FAQ
I tried some code but its not working :(

package main


func main(){
const VIDEORAM = 0X000A0000
var src *byte = *byte(VIDEORAM)
*src = 's'
*src = src + 2
*src = 'c'
*src = src + 2
*src = 'r'
*src = src + 2
*src = 'e'
*src = src + 2
*src = 'e'
*src = src + 2
*src = 'n'
}

--

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  • Minux at Dec 20, 2012 at 6:51 pm

    On Fri, Dec 21, 2012 at 12:48 AM, Kernel Srinivasan wrote:

    I tried some code but its not working :(
    Go doesn't have pointer arithmetics, and you will need to use
    unsafe.Pointer to covert
    an arbitrary number to a pointer.
    However, you can use slice to partially emulate simple pointer arithmetics.
    package main
    import "unsafe"

    func main(){
    const VIDEORAM = 0X000A0000
    const VIDEORAM uintptr = 0x000a0000
    srcArr := (*[1<<30]byte)(unsafe.Pointer(VIDEORAM))
    src := srcArr[:]
    var src *byte = *byte(VIDEORAM)
    *src = 's'
    src[0] = 's'
    *src = src + 2
    src = src[2:]
    *src = 'c'
    src[0] = 'c'
    // etc.
    *src = src + 2
    *src = 'r'
    *src = src + 2
    *src = 'e'
    *src = src + 2
    *src = 'e'
    *src = src + 2
    *src = 'n'
    }
    I doubt whether you can actually run this code, as you're directly
    accessing the video
    memory with its physical address, and normal Go implementation requires a
    virtual
    memory environment where accesses are made with virtual addresses.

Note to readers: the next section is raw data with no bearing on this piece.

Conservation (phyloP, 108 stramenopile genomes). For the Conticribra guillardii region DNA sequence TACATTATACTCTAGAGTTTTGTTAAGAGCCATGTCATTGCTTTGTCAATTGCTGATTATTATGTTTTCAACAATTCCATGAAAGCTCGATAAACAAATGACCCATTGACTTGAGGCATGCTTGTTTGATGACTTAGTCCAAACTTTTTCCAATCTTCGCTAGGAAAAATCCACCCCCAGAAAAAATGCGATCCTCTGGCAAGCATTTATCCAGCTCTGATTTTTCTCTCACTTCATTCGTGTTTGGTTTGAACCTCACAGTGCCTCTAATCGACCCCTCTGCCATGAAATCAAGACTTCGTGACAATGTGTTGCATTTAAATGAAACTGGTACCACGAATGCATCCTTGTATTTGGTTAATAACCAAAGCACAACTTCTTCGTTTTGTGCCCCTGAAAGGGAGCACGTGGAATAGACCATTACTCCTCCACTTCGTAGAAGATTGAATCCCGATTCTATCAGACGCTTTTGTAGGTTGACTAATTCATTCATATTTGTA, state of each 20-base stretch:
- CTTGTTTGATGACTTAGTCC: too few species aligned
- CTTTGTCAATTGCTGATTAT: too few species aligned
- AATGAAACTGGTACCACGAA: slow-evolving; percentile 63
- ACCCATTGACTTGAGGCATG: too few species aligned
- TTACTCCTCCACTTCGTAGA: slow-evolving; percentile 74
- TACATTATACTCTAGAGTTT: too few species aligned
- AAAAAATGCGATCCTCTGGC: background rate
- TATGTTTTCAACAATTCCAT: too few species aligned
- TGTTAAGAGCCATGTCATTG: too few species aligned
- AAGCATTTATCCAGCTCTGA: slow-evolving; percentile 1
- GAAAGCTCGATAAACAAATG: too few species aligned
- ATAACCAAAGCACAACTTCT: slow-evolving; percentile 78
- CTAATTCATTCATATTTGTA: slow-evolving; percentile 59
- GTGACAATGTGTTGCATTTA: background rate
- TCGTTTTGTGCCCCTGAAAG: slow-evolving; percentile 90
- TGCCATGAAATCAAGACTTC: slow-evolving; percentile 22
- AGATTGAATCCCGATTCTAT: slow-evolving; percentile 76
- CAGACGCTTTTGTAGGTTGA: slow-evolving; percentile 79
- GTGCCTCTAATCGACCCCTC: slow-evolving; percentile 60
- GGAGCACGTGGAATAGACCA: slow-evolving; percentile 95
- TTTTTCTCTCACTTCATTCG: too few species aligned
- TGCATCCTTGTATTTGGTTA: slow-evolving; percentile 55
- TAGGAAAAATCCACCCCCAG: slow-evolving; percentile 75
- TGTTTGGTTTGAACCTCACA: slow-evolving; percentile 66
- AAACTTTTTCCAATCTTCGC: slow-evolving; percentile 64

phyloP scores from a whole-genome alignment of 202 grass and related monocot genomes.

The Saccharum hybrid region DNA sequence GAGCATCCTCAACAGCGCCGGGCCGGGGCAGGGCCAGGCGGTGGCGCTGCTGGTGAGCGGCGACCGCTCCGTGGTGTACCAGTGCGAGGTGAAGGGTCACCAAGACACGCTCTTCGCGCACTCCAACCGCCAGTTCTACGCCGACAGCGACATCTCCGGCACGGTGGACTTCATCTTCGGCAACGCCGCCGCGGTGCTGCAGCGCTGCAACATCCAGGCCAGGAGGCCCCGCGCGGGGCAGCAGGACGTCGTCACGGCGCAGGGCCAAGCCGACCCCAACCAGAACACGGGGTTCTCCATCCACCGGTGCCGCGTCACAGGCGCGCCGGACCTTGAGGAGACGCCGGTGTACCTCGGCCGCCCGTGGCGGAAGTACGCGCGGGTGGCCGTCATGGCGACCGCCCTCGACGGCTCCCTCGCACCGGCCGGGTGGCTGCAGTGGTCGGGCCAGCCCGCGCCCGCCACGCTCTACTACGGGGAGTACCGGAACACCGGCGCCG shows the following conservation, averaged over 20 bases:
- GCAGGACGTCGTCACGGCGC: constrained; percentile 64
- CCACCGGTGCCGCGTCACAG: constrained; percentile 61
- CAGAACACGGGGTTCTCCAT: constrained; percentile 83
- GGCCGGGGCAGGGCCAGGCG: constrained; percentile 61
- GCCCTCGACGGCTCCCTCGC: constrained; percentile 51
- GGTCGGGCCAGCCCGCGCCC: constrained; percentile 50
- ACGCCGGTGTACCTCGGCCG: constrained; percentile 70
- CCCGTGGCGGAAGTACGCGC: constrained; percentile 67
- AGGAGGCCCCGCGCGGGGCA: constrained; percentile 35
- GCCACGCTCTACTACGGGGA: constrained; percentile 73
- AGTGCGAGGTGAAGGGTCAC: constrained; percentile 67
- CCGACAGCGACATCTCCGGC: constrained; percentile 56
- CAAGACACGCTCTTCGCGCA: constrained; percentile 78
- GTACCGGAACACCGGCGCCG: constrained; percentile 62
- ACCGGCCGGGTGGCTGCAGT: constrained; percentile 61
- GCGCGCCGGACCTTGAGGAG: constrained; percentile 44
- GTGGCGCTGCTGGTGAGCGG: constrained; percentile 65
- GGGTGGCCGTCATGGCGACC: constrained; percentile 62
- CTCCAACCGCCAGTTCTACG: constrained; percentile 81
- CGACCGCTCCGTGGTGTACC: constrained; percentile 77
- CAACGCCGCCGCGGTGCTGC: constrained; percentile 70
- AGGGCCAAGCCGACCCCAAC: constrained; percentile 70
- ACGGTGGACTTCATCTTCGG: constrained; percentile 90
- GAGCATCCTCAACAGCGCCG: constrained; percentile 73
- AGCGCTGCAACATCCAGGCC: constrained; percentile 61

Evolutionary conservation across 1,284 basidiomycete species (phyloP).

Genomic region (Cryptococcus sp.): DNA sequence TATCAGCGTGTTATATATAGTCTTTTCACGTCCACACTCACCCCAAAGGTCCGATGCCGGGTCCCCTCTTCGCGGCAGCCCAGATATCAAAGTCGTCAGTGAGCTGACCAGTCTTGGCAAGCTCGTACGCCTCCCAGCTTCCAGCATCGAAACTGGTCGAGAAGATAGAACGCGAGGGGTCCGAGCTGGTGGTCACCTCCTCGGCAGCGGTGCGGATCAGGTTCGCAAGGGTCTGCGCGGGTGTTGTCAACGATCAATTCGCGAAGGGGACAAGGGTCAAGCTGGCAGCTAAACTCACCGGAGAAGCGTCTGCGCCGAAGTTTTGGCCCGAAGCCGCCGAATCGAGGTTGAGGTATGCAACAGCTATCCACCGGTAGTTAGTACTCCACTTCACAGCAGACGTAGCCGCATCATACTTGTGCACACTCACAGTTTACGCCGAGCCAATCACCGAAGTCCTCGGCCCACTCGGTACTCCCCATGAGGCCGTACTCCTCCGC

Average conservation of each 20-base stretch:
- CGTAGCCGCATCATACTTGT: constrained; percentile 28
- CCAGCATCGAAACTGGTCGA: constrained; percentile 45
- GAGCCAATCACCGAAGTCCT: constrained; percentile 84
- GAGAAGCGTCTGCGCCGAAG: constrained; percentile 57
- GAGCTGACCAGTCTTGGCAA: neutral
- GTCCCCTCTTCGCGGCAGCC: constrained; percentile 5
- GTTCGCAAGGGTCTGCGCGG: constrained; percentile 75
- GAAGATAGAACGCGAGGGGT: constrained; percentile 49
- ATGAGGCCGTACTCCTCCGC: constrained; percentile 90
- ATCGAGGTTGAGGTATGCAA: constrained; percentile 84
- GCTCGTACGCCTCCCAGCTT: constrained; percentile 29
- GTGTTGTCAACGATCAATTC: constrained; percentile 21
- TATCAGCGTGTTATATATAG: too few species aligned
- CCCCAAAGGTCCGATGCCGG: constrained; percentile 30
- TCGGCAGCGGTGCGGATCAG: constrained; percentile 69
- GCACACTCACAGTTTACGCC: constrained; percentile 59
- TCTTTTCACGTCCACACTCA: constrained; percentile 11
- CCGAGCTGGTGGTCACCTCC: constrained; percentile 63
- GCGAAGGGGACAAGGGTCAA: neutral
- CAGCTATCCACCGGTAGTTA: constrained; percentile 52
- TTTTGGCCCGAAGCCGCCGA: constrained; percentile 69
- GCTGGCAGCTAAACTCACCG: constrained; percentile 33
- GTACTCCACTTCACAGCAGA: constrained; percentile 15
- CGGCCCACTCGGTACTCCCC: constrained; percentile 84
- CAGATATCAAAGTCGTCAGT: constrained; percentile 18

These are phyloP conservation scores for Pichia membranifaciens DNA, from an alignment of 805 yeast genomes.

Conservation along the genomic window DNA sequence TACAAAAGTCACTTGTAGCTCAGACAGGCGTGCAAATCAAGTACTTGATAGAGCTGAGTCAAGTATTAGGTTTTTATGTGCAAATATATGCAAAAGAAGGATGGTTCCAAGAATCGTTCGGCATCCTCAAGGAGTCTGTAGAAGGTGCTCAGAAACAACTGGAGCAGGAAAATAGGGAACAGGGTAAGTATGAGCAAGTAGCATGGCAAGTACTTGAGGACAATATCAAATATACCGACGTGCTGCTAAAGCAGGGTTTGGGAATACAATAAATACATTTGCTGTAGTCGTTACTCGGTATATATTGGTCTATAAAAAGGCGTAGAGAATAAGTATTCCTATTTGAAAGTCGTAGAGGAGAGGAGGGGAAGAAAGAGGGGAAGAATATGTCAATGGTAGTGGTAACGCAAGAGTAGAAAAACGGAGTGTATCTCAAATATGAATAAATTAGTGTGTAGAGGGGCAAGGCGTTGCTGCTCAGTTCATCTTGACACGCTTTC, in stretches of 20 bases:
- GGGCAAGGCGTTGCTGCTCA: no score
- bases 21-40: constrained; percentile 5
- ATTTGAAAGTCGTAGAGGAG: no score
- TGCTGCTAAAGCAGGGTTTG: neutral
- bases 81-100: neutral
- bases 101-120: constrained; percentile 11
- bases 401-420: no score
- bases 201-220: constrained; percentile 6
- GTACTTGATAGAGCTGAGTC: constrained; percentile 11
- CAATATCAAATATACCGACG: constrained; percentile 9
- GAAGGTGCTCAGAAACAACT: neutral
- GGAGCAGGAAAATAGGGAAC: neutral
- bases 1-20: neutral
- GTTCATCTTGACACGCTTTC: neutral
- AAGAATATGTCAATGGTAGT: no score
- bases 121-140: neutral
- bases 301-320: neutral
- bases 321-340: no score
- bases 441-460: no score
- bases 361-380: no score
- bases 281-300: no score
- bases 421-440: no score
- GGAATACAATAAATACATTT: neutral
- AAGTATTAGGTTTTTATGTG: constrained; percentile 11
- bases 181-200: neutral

What do you really plan to do?

    --
  • Bryanturley at Dec 20, 2012 at 9:29 pm

    On Thursday, December 20, 2012 12:50:41 PM UTC-6, minux wrote:

    On Fri, Dec 21, 2012 at 12:48 AM, Kernel Srinivasan <kernel.s...@gmail.com<javascript:>
    wrote:
    I tried some code but its not working :(
    Go doesn't have pointer arithmetics, and you will need to use
    unsafe.Pointer to covert
    an arbitrary number to a pointer.
    However, you can use slice to partially emulate simple pointer arithmetics.
    package main
    import "unsafe"

    func main(){
    const VIDEORAM = 0X000A0000
    const VIDEORAM uintptr = 0x000a0000
    srcArr := (*[1<<30]byte)(unsafe.Pointer(VIDEORAM))
    src := srcArr[:]
    var src *byte = *byte(VIDEORAM)
    *src = 's'
    src[0] = 's'
    *src = src + 2
    src = src[2:]
    *src = 'c'
    src[0] = 'c'
    // etc.
    *src = src + 2
    *src = 'r'
    *src = src + 2
    *src = 'e'
    *src = src + 2
    *src = 'e'
    *src = src + 2
    *src = 'n'
    }
    I doubt whether you can actually run this code, as you're directly
    accessing the video
    memory with its physical address, and normal Go implementation requires a
    virtual
    memory environment where accesses are made with virtual addresses.

    What do you really plan to do?
    Not to mention that if you are in any OS + any GUI the memory at 0xA0000 is
    probably disabled or remapped/ignored in the video card for a real
    framebuffer at a different address.
    That memory location was for the video devices in old 8086 16bit + 4bit
    segment selector days, meaning the entire framebuffer/textbuffer was 64K
    wide without windowing tricks.

    Comically lspci -vvx tells me my video ram is currently located at
    0xA0000000. The bios and/or os/video driver decide where to place it
    during system boot.
    Note that is video ram not start of the frame buffer.

    It would be better to learn something like opengl or in your example's case
    ncurses.
    The days of simple standardized video devices are long gone <sniffle>.

    --
  • Johann Höchtl at Dec 20, 2012 at 11:03 pm
    And that was video mode ram. Text mode started at B800. Sniffle, sniffle

    --

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